University of Miami venture nurtures research, spins off 20 infant technology efforts
By Marilyn Bowden
UMInnovation, a multifaceted University of Miami initiative that nurtures research and fosters collaboration with industry, has spun off about 20 infant companies, and supporters hope it will become the link to make South Florida a recognized life sciences and technology hub.
"The mission of the UM is fourfold: to provide clinical care, share knowledge with others, partner with the community and generate new knowledge," said Bart Chernow, vice provost of technology advancement and vice president of special programs at the University of Miami Miller School of Medicine, who says he was hired by UM President Donna Shalala three years ago to help with technology advancement.
"The greater good is best achieved by translating discoveries made by our researchers into commercial use — products and services that help people and the human condition," he said.
To achieve this, Dr. Chernow says, he created UMInnovation, which has eight components.
"First is a Patent & Copyright Committee," he said. "When inventors make discoveries, they're obliged to disclose them to the university, and university has the right to take title to those discoveries and protect the intellectual property.
"They can make one of four decisions: to take title; to release it and let the inventor manage it; to watch it for a year and see whether or not the inventor can demonstrate enablement of the idea, or to consult our Corporate Advisory Council or Internal Scientific Advisory Group" — UMInnovation's second and third components.
Fourth is the Office of Technology Transfer, which helps determine the commercialization potential and patentability of a discovery.
The Annual Technology Showcase, the fifth component, showcases discoveries to potential investors. A new Life Science & Technology Park is to house both existing and spinoff companies; the Wallace H. Coulter Center for Translational Research helps with funding discoveries with high commercialization potential. The final component is a Conflict of Interest Committee.
"On behalf of the citizens of South Florida, this is a tremendous advance," Dr. Chernow said. "To the best of my knowledge, there is nothing like it in the US. We're helping to create an opportunity to help people who are suffering, and hopefully, if we outlicense a discovery we will get royalties that will be used to support our charitable missions."
At any point in time, he said, UMInnovation has about 125 technologies available for licensing or acquisition. About 20 spinoff companies have been created, most still in very early stages of development.
"So in these first three years we've accomplished a great deal," Dr. Chernow said. "But I think the value will start to be seen in years four to five as technologies mature."
His hope, he said, is to make South Florida a recognized technology center.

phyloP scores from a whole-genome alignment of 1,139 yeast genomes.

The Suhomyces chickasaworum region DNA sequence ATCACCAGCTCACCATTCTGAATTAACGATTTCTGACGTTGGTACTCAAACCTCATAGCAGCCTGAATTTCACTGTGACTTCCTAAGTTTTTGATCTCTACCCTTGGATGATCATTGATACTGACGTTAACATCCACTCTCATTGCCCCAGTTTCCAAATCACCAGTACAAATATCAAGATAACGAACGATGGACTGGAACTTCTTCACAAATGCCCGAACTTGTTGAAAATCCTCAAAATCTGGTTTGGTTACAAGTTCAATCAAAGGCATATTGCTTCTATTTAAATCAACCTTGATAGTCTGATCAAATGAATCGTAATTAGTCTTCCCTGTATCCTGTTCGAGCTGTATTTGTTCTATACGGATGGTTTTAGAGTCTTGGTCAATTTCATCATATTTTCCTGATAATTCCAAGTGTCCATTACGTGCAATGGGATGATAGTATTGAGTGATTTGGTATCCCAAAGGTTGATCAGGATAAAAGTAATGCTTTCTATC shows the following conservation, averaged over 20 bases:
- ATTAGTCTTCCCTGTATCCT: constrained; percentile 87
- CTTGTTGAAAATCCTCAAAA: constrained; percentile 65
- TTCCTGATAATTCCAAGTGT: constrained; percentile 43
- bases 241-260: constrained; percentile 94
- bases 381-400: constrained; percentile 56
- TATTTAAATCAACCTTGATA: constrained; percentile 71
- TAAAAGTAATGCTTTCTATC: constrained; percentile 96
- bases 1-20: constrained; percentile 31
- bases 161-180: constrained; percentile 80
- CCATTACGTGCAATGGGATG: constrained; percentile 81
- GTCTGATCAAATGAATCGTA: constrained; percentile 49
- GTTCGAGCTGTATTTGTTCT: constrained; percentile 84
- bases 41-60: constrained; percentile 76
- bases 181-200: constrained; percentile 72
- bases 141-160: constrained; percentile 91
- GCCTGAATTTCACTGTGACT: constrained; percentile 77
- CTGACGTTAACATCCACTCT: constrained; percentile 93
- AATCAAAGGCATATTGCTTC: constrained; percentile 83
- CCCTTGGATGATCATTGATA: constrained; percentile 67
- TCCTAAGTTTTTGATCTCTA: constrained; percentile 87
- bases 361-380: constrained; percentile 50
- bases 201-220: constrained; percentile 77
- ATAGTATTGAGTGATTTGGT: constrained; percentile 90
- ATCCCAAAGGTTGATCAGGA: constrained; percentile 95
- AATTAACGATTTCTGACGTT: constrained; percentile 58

"Commercialization of the majority of university-generated technologies has been largely concentrated in three area of the nation: New England, the San Francisco region and the San Diego region," he said. "That triangle of commercialization has bothered me since I arrived here in Miami. I want it to be a rectangle.
"Part of what I am trying to do is take wonderful technological discoveries by UM's faculty and advance that technology through innovation, so that UM and the State of Florida can become recognized as the fourth corner of the rectangle."
Life Sciences & Technology is a target industry of the Beacon Council, the county's economic development arm.
"Clearly we like the business plan of the Life Science &Technology Park that UM is proposing," said Beacon Council President and CEO Frank Nero. "Ultimately, besides direct jobs, these spinoffs will grow and create a manufacturing component that hopefully will take place here in South Florida. That could be a real game changer.
"I think UM has the right team in place. The key to that they are looking not just at pure research but ultimately its potential for commercialization. That provides a better turnaround for return on investment and a successful economic impact for the community."
It could be particularly important, he said, if the Legislature passes a proposal by Gov. Charlie Crist to reinvigorate and refinance the state's Innovation Fund, which was primarily used during the Jeb Bush Administration to attract Life Sciences to Florida.
"Gov. Crist has proposed refunding it to the tune of about $100 million," Mr. Nero said. "Hopefully the Legislature will agree even in these tight budget times."
Groundwork is underway at the site of UM's Life Science &Technology Park, near Jackson Memorial Hospital and UM's Miller School of Medicine campus, said Marcelo Radice, executive director of Inter-American Initiatives at the medical school, who is overseeing the project.
Construction on the first phase, a research and development building of about 220,000 square feet, will begin later this year, he said, with completion targeted in summer 2011. In total, site plans call for a complex of more than 1 million square feet.